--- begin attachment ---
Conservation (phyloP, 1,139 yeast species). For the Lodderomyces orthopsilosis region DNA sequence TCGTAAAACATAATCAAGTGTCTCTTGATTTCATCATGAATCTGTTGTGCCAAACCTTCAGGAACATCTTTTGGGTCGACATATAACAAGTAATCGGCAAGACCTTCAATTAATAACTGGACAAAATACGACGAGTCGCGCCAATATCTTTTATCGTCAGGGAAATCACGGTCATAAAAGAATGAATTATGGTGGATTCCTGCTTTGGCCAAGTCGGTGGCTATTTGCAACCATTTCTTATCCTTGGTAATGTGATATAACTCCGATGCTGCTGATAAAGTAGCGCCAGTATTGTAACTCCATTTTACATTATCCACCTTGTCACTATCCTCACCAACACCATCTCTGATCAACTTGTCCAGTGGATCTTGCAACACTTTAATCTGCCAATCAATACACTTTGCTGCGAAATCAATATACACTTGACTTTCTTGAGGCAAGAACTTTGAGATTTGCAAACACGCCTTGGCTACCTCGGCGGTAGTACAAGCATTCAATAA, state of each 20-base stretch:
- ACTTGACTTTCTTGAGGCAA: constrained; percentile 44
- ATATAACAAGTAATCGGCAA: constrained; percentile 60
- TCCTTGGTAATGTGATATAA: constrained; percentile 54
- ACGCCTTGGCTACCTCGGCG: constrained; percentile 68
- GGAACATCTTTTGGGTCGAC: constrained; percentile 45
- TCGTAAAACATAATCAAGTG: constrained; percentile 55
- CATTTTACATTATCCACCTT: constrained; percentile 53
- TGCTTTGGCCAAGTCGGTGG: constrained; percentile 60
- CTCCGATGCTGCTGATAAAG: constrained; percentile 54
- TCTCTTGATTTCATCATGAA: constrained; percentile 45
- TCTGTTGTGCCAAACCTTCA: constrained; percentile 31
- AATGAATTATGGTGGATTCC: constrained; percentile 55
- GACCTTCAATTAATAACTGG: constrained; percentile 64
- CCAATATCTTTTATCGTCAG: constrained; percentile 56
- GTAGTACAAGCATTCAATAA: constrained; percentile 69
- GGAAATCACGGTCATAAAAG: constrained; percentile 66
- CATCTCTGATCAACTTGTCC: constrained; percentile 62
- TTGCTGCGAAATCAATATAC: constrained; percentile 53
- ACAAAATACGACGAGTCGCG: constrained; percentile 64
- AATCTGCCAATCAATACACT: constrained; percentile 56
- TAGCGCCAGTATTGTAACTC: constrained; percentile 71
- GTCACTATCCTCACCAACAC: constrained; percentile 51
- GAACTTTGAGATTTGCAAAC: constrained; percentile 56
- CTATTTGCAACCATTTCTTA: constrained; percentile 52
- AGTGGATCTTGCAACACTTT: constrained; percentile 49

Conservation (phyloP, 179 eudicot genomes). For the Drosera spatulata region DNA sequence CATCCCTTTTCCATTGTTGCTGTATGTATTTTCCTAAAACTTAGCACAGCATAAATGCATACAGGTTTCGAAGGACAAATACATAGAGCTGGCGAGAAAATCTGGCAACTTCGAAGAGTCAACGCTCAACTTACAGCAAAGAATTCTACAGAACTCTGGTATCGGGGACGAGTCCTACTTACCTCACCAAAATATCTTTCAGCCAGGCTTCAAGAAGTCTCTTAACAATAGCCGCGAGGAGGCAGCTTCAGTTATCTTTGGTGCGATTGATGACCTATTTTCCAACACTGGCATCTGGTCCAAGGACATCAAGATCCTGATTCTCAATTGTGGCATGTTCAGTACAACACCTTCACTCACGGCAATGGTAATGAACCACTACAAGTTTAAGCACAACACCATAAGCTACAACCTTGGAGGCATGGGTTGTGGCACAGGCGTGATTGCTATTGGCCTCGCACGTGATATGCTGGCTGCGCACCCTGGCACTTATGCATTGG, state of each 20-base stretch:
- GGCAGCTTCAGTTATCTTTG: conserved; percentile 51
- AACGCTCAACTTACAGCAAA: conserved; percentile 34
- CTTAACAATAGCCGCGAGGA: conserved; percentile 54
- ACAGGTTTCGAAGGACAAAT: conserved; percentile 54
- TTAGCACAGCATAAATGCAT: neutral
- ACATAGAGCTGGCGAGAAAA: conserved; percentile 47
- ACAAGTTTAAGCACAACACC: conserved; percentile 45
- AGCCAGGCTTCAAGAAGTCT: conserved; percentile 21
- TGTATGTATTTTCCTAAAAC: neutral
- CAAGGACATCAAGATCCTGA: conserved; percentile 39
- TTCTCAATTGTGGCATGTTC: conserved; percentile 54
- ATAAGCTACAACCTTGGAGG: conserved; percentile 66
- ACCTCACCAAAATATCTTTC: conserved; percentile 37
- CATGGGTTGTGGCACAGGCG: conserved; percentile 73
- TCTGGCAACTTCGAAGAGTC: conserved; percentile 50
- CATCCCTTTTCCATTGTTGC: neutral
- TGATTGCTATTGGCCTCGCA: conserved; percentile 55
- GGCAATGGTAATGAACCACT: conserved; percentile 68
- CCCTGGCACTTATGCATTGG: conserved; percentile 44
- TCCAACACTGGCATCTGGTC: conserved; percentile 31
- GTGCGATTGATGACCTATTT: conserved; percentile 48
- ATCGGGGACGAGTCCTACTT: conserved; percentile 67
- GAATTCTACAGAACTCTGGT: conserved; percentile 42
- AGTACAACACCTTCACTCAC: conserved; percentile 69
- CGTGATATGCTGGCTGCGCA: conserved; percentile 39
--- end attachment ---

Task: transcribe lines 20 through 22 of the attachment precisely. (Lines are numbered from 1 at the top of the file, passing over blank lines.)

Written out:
- ACAAAATACGACGAGTCGCG: constrained; percentile 64
- AATCTGCCAATCAATACACT: constrained; percentile 56
- TAGCGCCAGTATTGTAACTC: constrained; percentile 71